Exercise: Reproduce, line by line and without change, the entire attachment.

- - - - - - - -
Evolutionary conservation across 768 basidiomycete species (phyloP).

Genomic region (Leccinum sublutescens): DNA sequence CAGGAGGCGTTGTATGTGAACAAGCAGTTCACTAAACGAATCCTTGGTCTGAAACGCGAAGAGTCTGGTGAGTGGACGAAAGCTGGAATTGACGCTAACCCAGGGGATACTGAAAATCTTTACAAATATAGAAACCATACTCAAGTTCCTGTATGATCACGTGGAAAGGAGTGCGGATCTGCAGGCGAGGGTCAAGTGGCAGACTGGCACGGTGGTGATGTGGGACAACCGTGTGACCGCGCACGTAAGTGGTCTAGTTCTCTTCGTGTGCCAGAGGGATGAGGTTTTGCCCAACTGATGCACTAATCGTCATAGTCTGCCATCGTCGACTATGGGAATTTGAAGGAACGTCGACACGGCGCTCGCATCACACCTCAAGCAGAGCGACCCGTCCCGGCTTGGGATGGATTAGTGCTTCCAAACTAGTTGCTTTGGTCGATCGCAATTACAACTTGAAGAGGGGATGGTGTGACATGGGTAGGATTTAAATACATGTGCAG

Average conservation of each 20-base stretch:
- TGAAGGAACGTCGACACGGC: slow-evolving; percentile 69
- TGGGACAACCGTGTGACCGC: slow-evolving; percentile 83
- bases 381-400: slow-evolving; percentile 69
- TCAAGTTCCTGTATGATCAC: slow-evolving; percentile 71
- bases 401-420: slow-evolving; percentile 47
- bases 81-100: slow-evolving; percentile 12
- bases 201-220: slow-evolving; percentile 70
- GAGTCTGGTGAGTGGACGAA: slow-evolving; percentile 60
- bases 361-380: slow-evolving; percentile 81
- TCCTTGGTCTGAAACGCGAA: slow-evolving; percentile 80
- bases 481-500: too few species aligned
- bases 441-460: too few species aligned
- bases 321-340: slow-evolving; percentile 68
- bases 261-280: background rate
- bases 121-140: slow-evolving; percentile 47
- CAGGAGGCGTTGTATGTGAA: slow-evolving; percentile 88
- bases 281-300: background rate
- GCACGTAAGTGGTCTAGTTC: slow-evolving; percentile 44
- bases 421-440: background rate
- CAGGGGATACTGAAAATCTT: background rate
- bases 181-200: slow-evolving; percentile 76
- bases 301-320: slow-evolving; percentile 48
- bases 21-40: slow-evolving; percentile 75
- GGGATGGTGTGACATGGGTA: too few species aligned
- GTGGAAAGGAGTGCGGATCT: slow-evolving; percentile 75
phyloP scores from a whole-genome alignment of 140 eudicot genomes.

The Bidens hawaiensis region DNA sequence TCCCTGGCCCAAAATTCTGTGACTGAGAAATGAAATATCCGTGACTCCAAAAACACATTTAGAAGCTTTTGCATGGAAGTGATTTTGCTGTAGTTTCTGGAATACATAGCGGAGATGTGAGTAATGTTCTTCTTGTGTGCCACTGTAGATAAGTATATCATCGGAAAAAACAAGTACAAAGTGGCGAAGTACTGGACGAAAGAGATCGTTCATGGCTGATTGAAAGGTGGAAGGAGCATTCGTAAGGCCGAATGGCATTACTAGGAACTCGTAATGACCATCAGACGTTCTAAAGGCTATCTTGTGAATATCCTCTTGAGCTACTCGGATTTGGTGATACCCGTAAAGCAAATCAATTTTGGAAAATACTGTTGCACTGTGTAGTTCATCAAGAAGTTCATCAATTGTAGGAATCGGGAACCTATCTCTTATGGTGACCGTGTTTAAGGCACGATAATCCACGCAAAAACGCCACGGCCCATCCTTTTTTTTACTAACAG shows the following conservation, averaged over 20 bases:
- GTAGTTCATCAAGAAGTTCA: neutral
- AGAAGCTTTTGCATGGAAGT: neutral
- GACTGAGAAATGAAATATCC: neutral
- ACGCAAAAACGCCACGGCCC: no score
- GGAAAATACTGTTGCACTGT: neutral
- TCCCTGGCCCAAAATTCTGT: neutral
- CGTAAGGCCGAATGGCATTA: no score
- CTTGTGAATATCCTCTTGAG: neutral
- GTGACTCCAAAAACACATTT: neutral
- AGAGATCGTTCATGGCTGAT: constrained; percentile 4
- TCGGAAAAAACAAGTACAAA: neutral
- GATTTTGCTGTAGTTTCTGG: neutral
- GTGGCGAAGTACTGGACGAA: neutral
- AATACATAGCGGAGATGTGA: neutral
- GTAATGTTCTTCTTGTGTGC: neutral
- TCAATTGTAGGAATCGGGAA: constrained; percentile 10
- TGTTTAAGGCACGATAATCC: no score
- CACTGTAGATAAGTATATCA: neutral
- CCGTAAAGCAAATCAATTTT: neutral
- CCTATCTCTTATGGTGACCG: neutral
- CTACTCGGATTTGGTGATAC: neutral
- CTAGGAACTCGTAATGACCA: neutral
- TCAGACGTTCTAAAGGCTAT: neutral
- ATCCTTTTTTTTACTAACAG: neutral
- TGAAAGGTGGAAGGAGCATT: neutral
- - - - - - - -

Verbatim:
Evolutionary conservation across 768 basidiomycete species (phyloP).

Genomic region (Leccinum sublutescens): DNA sequence CAGGAGGCGTTGTATGTGAACAAGCAGTTCACTAAACGAATCCTTGGTCTGAAACGCGAAGAGTCTGGTGAGTGGACGAAAGCTGGAATTGACGCTAACCCAGGGGATACTGAAAATCTTTACAAATATAGAAACCATACTCAAGTTCCTGTATGATCACGTGGAAAGGAGTGCGGATCTGCAGGCGAGGGTCAAGTGGCAGACTGGCACGGTGGTGATGTGGGACAACCGTGTGACCGCGCACGTAAGTGGTCTAGTTCTCTTCGTGTGCCAGAGGGATGAGGTTTTGCCCAACTGATGCACTAATCGTCATAGTCTGCCATCGTCGACTATGGGAATTTGAAGGAACGTCGACACGGCGCTCGCATCACACCTCAAGCAGAGCGACCCGTCCCGGCTTGGGATGGATTAGTGCTTCCAAACTAGTTGCTTTGGTCGATCGCAATTACAACTTGAAGAGGGGATGGTGTGACATGGGTAGGATTTAAATACATGTGCAG

Average conservation of each 20-base stretch:
- TGAAGGAACGTCGACACGGC: slow-evolving; percentile 69
- TGGGACAACCGTGTGACCGC: slow-evolving; percentile 83
- bases 381-400: slow-evolving; percentile 69
- TCAAGTTCCTGTATGATCAC: slow-evolving; percentile 71
- bases 401-420: slow-evolving; percentile 47
- bases 81-100: slow-evolving; percentile 12
- bases 201-220: slow-evolving; percentile 70
- GAGTCTGGTGAGTGGACGAA: slow-evolving; percentile 60
- bases 361-380: slow-evolving; percentile 81
- TCCTTGGTCTGAAACGCGAA: slow-evolving; percentile 80
- bases 481-500: too few species aligned
- bases 441-460: too few species aligned
- bases 321-340: slow-evolving; percentile 68
- bases 261-280: background rate
- bases 121-140: slow-evolving; percentile 47
- CAGGAGGCGTTGTATGTGAA: slow-evolving; percentile 88
- bases 281-300: background rate
- GCACGTAAGTGGTCTAGTTC: slow-evolving; percentile 44
- bases 421-440: background rate
- CAGGGGATACTGAAAATCTT: background rate
- bases 181-200: slow-evolving; percentile 76
- bases 301-320: slow-evolving; percentile 48
- bases 21-40: slow-evolving; percentile 75
- GGGATGGTGTGACATGGGTA: too few species aligned
- GTGGAAAGGAGTGCGGATCT: slow-evolving; percentile 75
phyloP scores from a whole-genome alignment of 140 eudicot genomes.

The Bidens hawaiensis region DNA sequence TCCCTGGCCCAAAATTCTGTGACTGAGAAATGAAATATCCGTGACTCCAAAAACACATTTAGAAGCTTTTGCATGGAAGTGATTTTGCTGTAGTTTCTGGAATACATAGCGGAGATGTGAGTAATGTTCTTCTTGTGTGCCACTGTAGATAAGTATATCATCGGAAAAAACAAGTACAAAGTGGCGAAGTACTGGACGAAAGAGATCGTTCATGGCTGATTGAAAGGTGGAAGGAGCATTCGTAAGGCCGAATGGCATTACTAGGAACTCGTAATGACCATCAGACGTTCTAAAGGCTATCTTGTGAATATCCTCTTGAGCTACTCGGATTTGGTGATACCCGTAAAGCAAATCAATTTTGGAAAATACTGTTGCACTGTGTAGTTCATCAAGAAGTTCATCAATTGTAGGAATCGGGAACCTATCTCTTATGGTGACCGTGTTTAAGGCACGATAATCCACGCAAAAACGCCACGGCCCATCCTTTTTTTTACTAACAG shows the following conservation, averaged over 20 bases:
- GTAGTTCATCAAGAAGTTCA: neutral
- AGAAGCTTTTGCATGGAAGT: neutral
- GACTGAGAAATGAAATATCC: neutral
- ACGCAAAAACGCCACGGCCC: no score
- GGAAAATACTGTTGCACTGT: neutral
- TCCCTGGCCCAAAATTCTGT: neutral
- CGTAAGGCCGAATGGCATTA: no score
- CTTGTGAATATCCTCTTGAG: neutral
- GTGACTCCAAAAACACATTT: neutral
- AGAGATCGTTCATGGCTGAT: constrained; percentile 4
- TCGGAAAAAACAAGTACAAA: neutral
- GATTTTGCTGTAGTTTCTGG: neutral
- GTGGCGAAGTACTGGACGAA: neutral
- AATACATAGCGGAGATGTGA: neutral
- GTAATGTTCTTCTTGTGTGC: neutral
- TCAATTGTAGGAATCGGGAA: constrained; percentile 10
- TGTTTAAGGCACGATAATCC: no score
- CACTGTAGATAAGTATATCA: neutral
- CCGTAAAGCAAATCAATTTT: neutral
- CCTATCTCTTATGGTGACCG: neutral
- CTACTCGGATTTGGTGATAC: neutral
- CTAGGAACTCGTAATGACCA: neutral
- TCAGACGTTCTAAAGGCTAT: neutral
- ATCCTTTTTTTTACTAACAG: neutral
- TGAAAGGTGGAAGGAGCATT: neutral